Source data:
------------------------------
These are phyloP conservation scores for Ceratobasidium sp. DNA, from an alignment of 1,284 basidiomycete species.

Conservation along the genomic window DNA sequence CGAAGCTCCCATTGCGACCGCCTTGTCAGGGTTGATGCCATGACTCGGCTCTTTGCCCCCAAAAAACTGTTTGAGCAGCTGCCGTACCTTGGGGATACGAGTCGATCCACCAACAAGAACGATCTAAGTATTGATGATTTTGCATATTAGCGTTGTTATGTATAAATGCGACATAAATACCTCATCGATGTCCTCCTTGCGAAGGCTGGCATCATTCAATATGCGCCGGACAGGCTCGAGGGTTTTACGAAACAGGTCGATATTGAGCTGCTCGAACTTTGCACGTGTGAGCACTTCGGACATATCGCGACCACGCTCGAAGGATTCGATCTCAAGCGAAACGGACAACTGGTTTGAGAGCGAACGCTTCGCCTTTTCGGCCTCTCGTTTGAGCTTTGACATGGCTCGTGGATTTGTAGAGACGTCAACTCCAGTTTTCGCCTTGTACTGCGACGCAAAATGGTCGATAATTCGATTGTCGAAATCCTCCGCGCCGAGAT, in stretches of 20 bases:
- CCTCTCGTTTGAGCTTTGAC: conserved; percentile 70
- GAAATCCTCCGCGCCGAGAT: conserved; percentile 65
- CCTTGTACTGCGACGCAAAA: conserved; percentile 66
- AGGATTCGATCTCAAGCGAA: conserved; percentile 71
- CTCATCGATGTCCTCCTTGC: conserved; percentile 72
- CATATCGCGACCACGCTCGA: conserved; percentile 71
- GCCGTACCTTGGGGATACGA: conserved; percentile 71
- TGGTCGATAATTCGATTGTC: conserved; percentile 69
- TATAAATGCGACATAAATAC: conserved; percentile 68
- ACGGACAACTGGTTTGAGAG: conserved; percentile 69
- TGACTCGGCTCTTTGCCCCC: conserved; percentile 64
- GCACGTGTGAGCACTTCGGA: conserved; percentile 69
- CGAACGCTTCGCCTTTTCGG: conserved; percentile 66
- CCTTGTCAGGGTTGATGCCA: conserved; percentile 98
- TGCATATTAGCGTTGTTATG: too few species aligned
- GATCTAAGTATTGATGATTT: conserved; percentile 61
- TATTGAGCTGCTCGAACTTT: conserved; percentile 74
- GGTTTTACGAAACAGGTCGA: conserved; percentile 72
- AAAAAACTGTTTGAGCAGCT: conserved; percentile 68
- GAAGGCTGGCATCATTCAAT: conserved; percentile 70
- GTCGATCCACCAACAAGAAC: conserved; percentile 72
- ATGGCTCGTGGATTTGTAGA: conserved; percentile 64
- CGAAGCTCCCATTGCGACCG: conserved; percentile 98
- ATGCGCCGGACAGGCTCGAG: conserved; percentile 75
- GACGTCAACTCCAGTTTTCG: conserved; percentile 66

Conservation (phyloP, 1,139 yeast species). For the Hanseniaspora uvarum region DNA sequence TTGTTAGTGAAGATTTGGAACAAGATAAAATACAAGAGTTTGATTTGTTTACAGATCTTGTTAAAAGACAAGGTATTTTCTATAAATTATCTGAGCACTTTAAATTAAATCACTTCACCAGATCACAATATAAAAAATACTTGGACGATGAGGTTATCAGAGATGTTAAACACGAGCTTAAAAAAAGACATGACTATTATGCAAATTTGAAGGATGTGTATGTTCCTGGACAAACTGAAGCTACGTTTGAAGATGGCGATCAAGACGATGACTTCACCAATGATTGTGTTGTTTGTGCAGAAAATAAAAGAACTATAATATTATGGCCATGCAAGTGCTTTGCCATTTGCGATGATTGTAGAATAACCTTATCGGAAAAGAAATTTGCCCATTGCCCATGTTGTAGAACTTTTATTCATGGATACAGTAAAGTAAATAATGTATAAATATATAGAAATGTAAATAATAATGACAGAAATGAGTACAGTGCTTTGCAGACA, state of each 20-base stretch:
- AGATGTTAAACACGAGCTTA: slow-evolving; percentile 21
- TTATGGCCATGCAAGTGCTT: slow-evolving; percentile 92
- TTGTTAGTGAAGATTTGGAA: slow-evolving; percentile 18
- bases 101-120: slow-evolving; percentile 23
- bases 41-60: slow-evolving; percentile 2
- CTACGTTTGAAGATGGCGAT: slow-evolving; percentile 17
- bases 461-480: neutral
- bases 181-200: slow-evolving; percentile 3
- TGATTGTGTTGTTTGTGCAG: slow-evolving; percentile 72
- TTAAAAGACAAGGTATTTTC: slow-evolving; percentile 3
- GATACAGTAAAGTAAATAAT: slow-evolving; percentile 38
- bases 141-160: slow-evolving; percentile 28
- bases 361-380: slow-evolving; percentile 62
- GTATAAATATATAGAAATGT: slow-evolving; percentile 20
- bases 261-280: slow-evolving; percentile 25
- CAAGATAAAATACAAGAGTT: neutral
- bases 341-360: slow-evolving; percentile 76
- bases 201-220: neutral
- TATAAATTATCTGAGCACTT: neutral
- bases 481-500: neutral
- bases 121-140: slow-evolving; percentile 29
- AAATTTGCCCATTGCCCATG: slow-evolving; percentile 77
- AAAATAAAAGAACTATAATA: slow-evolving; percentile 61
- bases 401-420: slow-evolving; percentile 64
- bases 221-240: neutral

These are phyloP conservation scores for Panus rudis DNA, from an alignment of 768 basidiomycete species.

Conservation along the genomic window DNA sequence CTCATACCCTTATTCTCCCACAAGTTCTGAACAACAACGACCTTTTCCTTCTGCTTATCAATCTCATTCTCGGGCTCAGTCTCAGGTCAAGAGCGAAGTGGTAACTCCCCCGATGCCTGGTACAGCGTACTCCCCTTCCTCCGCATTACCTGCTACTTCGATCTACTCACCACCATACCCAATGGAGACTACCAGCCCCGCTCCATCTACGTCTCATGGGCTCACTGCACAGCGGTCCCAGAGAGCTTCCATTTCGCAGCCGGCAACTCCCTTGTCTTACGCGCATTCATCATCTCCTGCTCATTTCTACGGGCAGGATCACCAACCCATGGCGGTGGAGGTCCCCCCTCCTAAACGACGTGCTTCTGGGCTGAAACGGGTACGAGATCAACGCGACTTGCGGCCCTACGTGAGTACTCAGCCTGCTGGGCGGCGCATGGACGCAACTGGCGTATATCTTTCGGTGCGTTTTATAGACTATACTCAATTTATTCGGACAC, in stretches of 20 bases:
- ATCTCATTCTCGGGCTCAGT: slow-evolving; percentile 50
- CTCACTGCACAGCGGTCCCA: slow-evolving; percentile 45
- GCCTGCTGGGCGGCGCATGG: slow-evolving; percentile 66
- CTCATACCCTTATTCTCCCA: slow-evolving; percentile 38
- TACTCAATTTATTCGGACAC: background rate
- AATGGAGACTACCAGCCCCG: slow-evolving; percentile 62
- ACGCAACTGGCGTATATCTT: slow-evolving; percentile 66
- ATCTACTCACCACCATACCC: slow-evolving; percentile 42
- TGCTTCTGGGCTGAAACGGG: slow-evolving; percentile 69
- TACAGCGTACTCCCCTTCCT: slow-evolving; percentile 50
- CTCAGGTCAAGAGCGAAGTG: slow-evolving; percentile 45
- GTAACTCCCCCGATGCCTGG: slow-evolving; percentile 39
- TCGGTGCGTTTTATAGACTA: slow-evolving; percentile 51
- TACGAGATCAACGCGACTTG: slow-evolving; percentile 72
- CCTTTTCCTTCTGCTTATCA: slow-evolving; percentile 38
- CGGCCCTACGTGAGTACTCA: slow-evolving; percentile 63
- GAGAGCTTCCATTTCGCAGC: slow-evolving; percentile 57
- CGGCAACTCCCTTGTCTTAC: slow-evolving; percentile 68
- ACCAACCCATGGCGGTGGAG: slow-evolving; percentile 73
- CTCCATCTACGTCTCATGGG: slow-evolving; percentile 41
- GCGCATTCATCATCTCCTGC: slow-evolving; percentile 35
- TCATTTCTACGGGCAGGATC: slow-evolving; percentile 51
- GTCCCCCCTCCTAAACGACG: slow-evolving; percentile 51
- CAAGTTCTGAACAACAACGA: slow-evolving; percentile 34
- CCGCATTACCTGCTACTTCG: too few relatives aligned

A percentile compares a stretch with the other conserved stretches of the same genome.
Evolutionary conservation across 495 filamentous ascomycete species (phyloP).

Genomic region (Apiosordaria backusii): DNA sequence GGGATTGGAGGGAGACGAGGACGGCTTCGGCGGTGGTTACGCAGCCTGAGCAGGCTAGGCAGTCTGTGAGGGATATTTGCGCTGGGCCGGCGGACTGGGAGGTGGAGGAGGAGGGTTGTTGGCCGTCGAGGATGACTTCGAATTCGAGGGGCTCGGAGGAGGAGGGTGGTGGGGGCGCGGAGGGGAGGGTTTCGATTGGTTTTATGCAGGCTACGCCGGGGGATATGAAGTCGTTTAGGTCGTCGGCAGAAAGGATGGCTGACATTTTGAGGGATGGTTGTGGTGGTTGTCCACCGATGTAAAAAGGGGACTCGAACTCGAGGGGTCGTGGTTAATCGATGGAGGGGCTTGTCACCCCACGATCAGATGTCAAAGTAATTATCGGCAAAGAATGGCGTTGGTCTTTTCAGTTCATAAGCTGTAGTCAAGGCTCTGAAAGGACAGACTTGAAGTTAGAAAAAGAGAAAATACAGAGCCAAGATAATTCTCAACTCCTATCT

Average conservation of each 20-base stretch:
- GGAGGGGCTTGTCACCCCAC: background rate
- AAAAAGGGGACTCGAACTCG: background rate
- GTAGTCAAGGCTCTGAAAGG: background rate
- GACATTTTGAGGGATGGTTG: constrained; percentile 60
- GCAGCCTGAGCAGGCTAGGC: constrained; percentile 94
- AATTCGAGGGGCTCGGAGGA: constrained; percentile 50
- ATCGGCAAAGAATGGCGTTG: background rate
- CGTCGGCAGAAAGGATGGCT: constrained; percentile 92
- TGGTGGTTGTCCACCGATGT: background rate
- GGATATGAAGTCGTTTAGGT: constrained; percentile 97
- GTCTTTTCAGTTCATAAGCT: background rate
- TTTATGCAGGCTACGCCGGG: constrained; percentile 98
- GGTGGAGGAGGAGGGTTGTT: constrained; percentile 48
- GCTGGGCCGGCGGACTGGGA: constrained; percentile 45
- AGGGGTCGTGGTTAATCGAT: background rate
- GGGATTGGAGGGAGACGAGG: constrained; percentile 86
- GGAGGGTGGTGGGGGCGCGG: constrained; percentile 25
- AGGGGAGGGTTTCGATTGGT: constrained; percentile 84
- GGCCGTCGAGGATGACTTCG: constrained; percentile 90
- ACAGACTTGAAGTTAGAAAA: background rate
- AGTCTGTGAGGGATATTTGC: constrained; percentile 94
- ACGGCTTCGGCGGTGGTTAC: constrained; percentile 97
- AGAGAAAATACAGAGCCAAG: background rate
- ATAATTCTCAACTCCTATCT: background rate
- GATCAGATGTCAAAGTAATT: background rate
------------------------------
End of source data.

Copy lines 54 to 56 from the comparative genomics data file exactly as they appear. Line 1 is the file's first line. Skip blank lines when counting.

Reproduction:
These are phyloP conservation scores for Panus rudis DNA, from an alignment of 768 basidiomycete species.

Conservation along the genomic window DNA sequence CTCATACCCTTATTCTCCCACAAGTTCTGAACAACAACGACCTTTTCCTTCTGCTTATCAATCTCATTCTCGGGCTCAGTCTCAGGTCAAGAGCGAAGTGGTAACTCCCCCGATGCCTGGTACAGCGTACTCCCCTTCCTCCGCATTACCTGCTACTTCGATCTACTCACCACCATACCCAATGGAGACTACCAGCCCCGCTCCATCTACGTCTCATGGGCTCACTGCACAGCGGTCCCAGAGAGCTTCCATTTCGCAGCCGGCAACTCCCTTGTCTTACGCGCATTCATCATCTCCTGCTCATTTCTACGGGCAGGATCACCAACCCATGGCGGTGGAGGTCCCCCCTCCTAAACGACGTGCTTCTGGGCTGAAACGGGTACGAGATCAACGCGACTTGCGGCCCTACGTGAGTACTCAGCCTGCTGGGCGGCGCATGGACGCAACTGGCGTATATCTTTCGGTGCGTTTTATAGACTATACTCAATTTATTCGGACAC, in stretches of 20 bases:
- ATCTCATTCTCGGGCTCAGT: slow-evolving; percentile 50